Wednesday, February 13, 2013

Right-to-Carry Litigation in Summary

Map of the U.S. federal court system.

While the police finished murdering each other in southern California, and the President prepared “massive” proposals for the Congress, the case of Piszczatoski v. Maenza [now Drake v. Jerejian, 1/09/14] was argued before the U.S. Court of Appeals for the Third Circuit. With an en banc review of the decision in Moore v. Madigan looking unlikely, a victory in Piszczatoski would deepen the circuit split created by the loss in Kachalsky v. Cacace and thus make the conflicting jurisprudence even more difficult for the U.S. Supreme Court to avoid reviewing. Here is a summary of the major right-to-carry cases for those keeping score.

Kachalsky v. Cacace New York Lost on appeal at USCA2.
Moore v. Madigan Illinois Won on appeal at USCA7.
Palmer v. D.C. D.C. Pending decision at USDC since 2010.
Drake v. Jerejian New Jersey Lost on appeal at USCA3. Petitioned for USSC review.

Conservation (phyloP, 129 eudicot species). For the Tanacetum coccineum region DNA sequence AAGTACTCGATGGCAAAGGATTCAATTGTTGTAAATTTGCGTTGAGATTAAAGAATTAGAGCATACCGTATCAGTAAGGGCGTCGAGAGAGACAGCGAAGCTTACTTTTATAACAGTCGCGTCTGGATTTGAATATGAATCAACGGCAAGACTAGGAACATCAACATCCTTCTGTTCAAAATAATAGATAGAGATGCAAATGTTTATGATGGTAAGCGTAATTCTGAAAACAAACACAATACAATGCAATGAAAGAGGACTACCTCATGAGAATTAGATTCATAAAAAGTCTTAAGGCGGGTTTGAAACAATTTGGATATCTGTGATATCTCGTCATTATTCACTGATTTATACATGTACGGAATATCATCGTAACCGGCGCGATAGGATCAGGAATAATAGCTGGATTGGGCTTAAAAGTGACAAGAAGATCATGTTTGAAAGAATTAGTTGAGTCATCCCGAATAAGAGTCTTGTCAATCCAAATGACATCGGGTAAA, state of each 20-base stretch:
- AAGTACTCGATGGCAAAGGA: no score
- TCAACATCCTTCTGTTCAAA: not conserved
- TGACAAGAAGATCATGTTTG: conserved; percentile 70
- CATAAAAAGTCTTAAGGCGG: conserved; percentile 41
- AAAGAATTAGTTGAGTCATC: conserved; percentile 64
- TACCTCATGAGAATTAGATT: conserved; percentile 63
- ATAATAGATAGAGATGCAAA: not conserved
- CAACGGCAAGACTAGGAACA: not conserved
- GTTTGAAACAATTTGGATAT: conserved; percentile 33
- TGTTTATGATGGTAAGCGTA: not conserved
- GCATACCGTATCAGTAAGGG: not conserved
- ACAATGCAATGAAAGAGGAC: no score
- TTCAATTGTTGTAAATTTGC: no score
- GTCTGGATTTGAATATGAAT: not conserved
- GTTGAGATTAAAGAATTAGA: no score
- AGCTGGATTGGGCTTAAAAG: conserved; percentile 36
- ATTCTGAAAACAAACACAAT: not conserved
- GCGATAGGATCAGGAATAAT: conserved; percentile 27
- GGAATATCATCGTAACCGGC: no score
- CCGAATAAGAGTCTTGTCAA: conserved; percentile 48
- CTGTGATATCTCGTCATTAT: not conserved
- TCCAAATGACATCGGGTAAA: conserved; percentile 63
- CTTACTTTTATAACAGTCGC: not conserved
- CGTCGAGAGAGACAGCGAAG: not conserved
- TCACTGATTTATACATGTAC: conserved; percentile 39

Peruta v. San Diego California Won on appeal at USCA9.
Richards v. Prieto California Won on appeal at USCA9.
Woollard v. Gallagher Maryland Lost on appeal at USCA4.

There is a host of other right-to-arms cases that are working their way through the federal court system, but this is the vanguard litigation. A historical turning point is at hand, though some people can’t or won’t see the important civil-rights implications at work here. Few people need to carry guns, they argue, but then very few people needed to abort pregnancies … or to marry the spouses of their choice … or to ride at the front of the bus.

20 comments:

  1. Excellent summary. Thanks for posting!

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  2. En banc review for Moore and Shepard was denied today. Illinois has 90 days to file a petition for writ of certiorari with the U.S. Supreme Court.

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  3. What about Peruta? It is not listed.

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  4. My list is only a brief summary and is by no means complete. For a more thorough and detailed look, see Al Norris’s thread on Current 2A Cases at the Firing Line or Litigation Past and Present on the Calguns Foundation Wiki.